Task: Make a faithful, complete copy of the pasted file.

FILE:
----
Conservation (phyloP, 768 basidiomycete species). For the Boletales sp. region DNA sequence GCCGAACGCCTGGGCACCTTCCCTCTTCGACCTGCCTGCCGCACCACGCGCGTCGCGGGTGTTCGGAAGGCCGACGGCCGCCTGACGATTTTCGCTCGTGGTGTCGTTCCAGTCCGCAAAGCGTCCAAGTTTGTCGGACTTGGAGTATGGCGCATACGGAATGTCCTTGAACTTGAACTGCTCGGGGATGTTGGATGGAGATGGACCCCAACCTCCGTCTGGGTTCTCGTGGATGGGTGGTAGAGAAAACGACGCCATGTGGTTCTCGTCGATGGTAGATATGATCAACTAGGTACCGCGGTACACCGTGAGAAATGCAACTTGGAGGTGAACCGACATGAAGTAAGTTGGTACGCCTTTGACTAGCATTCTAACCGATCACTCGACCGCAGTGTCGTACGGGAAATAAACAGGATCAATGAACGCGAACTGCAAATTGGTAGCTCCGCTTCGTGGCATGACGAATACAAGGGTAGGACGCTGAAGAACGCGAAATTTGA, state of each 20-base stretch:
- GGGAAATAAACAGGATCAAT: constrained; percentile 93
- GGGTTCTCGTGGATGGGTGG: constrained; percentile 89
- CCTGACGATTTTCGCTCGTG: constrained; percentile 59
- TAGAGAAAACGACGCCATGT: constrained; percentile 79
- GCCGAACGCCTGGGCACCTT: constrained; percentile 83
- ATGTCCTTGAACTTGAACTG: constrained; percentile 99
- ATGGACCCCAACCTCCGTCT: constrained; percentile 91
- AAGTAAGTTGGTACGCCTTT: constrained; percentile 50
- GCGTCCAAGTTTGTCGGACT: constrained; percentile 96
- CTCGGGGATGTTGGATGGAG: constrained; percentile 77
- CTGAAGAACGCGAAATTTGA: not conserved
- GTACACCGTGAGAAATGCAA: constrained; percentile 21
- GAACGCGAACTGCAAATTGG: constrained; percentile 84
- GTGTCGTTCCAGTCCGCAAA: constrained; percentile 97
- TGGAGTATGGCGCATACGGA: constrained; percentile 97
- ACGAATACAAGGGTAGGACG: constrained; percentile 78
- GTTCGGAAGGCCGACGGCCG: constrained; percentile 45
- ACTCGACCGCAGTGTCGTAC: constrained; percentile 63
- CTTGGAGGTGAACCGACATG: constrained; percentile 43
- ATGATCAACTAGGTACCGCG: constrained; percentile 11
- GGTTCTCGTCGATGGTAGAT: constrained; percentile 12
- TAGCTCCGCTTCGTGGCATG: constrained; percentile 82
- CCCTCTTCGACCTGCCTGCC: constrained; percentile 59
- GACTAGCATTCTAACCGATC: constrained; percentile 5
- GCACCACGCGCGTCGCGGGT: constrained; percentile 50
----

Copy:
Conservation (phyloP, 768 basidiomycete species). For the Boletales sp. region DNA sequence GCCGAACGCCTGGGCACCTTCCCTCTTCGACCTGCCTGCCGCACCACGCGCGTCGCGGGTGTTCGGAAGGCCGACGGCCGCCTGACGATTTTCGCTCGTGGTGTCGTTCCAGTCCGCAAAGCGTCCAAGTTTGTCGGACTTGGAGTATGGCGCATACGGAATGTCCTTGAACTTGAACTGCTCGGGGATGTTGGATGGAGATGGACCCCAACCTCCGTCTGGGTTCTCGTGGATGGGTGGTAGAGAAAACGACGCCATGTGGTTCTCGTCGATGGTAGATATGATCAACTAGGTACCGCGGTACACCGTGAGAAATGCAACTTGGAGGTGAACCGACATGAAGTAAGTTGGTACGCCTTTGACTAGCATTCTAACCGATCACTCGACCGCAGTGTCGTACGGGAAATAAACAGGATCAATGAACGCGAACTGCAAATTGGTAGCTCCGCTTCGTGGCATGACGAATACAAGGGTAGGACGCTGAAGAACGCGAAATTTGA, state of each 20-base stretch:
- GGGAAATAAACAGGATCAAT: constrained; percentile 93
- GGGTTCTCGTGGATGGGTGG: constrained; percentile 89
- CCTGACGATTTTCGCTCGTG: constrained; percentile 59
- TAGAGAAAACGACGCCATGT: constrained; percentile 79
- GCCGAACGCCTGGGCACCTT: constrained; percentile 83
- ATGTCCTTGAACTTGAACTG: constrained; percentile 99
- ATGGACCCCAACCTCCGTCT: constrained; percentile 91
- AAGTAAGTTGGTACGCCTTT: constrained; percentile 50
- GCGTCCAAGTTTGTCGGACT: constrained; percentile 96
- CTCGGGGATGTTGGATGGAG: constrained; percentile 77
- CTGAAGAACGCGAAATTTGA: not conserved
- GTACACCGTGAGAAATGCAA: constrained; percentile 21
- GAACGCGAACTGCAAATTGG: constrained; percentile 84
- GTGTCGTTCCAGTCCGCAAA: constrained; percentile 97
- TGGAGTATGGCGCATACGGA: constrained; percentile 97
- ACGAATACAAGGGTAGGACG: constrained; percentile 78
- GTTCGGAAGGCCGACGGCCG: constrained; percentile 45
- ACTCGACCGCAGTGTCGTAC: constrained; percentile 63
- CTTGGAGGTGAACCGACATG: constrained; percentile 43
- ATGATCAACTAGGTACCGCG: constrained; percentile 11
- GGTTCTCGTCGATGGTAGAT: constrained; percentile 12
- TAGCTCCGCTTCGTGGCATG: constrained; percentile 82
- CCCTCTTCGACCTGCCTGCC: constrained; percentile 59
- GACTAGCATTCTAACCGATC: constrained; percentile 5
- GCACCACGCGCGTCGCGGGT: constrained; percentile 50